A Brief Introduction

This lesson welcomes you to the world of Object Oriented Programming.

Procedural Programming

Presumably, you are familiar with the basics of programming and you should have used methods in your programs.

Procedural programming is a programming paradigm. In procedural programming, a program is divided into smaller parts called methods. These methods are the basic entities used in this technique. The focal point of procedural programming technique is to use methods for code reusability. However, the implementation of a complex real-world scenario becomes a difficult task using this paradigm.

What Object-Oriented Programming is?

Object-oriented programming, also referred to as OOP is a programming paradigm that includes or relies on the concept of classes and objects.

The basic entities in object-oriented programming are classes and objects.

Programming won’t make much sense if one can’t model real-world scenarios using programming languages right? This is where Object-Oriented Programming comes into play!

The basic idea of OOP is to divide a complex program into a bunch of objects talking to each other.

Objects in a program frequently represent real-world objects.

Many other objects serve application logic and have no direct real-world parallel objects that manage authentication, templating, request handling, or any of the other myriad features needed for a working application.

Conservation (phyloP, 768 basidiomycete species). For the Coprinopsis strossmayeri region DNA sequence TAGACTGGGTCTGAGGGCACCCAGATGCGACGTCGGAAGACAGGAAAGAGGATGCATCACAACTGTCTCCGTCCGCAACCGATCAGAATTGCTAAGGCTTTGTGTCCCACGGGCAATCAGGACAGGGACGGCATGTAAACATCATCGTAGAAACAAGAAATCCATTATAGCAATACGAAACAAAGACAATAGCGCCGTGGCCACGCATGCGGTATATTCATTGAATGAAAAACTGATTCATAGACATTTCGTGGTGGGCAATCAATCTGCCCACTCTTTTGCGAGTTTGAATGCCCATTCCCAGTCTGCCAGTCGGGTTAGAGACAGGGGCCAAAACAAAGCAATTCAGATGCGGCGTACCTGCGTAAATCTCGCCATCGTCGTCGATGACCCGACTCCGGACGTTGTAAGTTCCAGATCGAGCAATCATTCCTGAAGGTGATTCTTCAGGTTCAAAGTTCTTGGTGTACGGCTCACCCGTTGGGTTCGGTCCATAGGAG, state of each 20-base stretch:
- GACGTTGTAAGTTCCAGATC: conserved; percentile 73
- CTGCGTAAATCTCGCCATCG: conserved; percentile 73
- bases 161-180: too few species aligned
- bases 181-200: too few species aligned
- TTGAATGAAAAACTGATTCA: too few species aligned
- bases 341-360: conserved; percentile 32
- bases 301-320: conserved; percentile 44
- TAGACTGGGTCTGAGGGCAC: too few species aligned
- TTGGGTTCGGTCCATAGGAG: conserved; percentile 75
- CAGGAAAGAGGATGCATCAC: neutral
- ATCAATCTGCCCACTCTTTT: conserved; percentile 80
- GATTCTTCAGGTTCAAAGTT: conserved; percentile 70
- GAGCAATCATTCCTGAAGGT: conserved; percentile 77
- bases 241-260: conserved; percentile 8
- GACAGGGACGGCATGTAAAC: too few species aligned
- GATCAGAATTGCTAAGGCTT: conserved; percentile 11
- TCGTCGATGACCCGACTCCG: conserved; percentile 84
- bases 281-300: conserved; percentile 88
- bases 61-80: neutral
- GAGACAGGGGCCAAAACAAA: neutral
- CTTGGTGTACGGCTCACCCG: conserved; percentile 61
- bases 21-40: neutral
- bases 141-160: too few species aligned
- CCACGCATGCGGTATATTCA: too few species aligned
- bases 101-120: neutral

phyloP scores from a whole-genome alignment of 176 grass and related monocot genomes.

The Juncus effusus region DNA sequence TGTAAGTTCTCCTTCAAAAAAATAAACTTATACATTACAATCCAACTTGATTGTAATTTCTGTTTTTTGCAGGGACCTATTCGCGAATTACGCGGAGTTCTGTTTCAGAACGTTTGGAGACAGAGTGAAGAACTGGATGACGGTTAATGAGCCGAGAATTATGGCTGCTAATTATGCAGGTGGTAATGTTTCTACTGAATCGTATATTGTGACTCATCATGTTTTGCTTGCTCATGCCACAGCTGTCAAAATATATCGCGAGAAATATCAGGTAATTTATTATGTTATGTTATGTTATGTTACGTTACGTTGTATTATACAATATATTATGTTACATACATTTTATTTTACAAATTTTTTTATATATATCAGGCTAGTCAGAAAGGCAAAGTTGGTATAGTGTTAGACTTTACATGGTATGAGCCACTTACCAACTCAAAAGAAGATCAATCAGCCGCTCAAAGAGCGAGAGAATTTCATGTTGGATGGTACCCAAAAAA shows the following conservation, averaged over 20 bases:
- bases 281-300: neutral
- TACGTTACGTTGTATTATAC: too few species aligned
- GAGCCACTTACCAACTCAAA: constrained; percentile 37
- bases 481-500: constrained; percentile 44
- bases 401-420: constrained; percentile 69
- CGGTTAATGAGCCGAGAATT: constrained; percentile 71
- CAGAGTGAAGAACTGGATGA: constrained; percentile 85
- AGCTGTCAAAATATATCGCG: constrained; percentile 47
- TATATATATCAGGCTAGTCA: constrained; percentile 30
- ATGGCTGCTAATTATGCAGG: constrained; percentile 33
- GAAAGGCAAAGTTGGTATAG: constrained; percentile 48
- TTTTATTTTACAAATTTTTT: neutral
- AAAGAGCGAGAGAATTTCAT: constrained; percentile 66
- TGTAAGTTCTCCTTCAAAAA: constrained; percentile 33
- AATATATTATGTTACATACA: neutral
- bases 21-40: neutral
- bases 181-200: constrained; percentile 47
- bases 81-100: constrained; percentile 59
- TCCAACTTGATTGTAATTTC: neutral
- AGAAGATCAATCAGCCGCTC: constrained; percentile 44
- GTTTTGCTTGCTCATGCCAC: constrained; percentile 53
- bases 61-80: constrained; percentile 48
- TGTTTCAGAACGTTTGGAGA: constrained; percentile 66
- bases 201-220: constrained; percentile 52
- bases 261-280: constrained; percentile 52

Anatomy of Objects and Classes

Objects may contain data in the form of fields (variables) and methods to operate on that data. For a while, think about the real-world objects around you."What are the characteristics of these objects? Take the example of a light bulb. It has a state i.e. either it is on or off. It also has a behavior i.e. when you turn it on it lights up and when turned off, it stops spreading light. To conclude this one can say:

Objects have state and behavior.

Interesting! isn’t it? But the question is “where do these objects come from?”

Well, the answer to the above question is classes.

A Class can be thought of as a blueprint for creating objects.

The below illustration shows what a LightBulb class should look like.

From the above illustration, it can be concluded that the state of the objects is generally modeled using variables in a class and the behavior is modeled by implementing the methods.

It can be inferred from the discussion above that classes are user-defined data types implemented using the primitive data types e.g. boolean, int, char etc.